Aha, a programming task. This should get assigned.

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I'm a bit confused. Does that mean he puts a try {} catch (...){} (or your language's equivalent) around all the code in every method? If not, then exceptions would count as an alternate path out of the method.

And frankly, that's just what they are designed to do. Otherwise, a simple exit code would serve the same purpose.

If it is really bugging people, it might be worth routinely backing out any changes he makes that don't have any functional impact. If you aren't into passive-agressive behavior, put it on his performance review. It may sound a bit ticky-tack, but I've had sillier stuff put on mine.

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Make him roll through a code review for everything he changes and everything it touches. I do not like the idea of using code review as punishment but he has to understand the depth of what he is doing.

Then I would make him sit with QA and explain to them how he changed far more functionality than he needed to. After they are done beating on him for a while. Then take him to the project manager and have that person explain how he is effecting the schedule.

If that doesn't work, beat him until he cries.

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Tell him that a mandate is to keep code changes to a minimum. You shouldn't be changing code that's not pertinent to the task at hand. The top reasons being:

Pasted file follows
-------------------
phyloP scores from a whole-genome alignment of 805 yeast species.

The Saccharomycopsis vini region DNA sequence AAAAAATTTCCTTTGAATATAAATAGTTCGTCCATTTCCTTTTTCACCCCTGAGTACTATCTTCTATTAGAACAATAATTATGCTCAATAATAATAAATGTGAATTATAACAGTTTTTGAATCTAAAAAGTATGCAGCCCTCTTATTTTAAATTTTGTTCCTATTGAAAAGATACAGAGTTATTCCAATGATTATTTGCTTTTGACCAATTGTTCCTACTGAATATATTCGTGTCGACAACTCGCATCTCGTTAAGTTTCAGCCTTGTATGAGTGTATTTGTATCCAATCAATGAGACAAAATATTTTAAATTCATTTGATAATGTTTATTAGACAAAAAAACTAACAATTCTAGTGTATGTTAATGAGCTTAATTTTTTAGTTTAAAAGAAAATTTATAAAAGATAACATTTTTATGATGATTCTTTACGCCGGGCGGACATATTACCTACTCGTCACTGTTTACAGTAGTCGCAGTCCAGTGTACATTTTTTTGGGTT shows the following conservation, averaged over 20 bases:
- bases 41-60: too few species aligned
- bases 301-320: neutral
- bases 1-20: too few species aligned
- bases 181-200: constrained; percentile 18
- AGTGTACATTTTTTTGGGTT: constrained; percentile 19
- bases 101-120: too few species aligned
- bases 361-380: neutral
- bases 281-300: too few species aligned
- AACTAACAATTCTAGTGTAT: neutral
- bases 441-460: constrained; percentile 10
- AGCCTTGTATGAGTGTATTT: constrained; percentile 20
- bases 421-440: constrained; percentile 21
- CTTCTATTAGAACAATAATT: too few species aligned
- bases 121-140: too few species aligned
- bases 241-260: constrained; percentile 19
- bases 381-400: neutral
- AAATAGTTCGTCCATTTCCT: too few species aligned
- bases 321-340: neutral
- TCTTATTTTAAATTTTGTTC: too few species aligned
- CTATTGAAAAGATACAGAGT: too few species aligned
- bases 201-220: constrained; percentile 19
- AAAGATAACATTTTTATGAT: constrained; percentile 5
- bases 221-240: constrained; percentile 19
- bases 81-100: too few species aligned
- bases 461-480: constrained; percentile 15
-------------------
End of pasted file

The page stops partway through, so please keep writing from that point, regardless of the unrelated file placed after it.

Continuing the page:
1. To reduce risk -- "Hey, it's you who's accountable if anything breaks."
  2. Reviewing the code will be quicker since it allows the reviewers just to focus on the code that is actually being added/changed.
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Ask if he allows for others to have a difference in approach. If he makes that concession you can simply point out for every line he refactors someone may come along and revert the code back exactly the way it was because their opinion differed. Thus ensuring a great big infinite loop which we all know is bad! :)

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Allowing people to go through others code just to reformat when real performance is not an issue is a good way to ruin team relationships. Only change other's code when there is a compelling reason to do so, or if the group dynamic is very open to it.

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If you are the man that define the rules and you believe it doesn't make sense, just tell him that he is not paid to refactor the code in HIS way but to complete a project.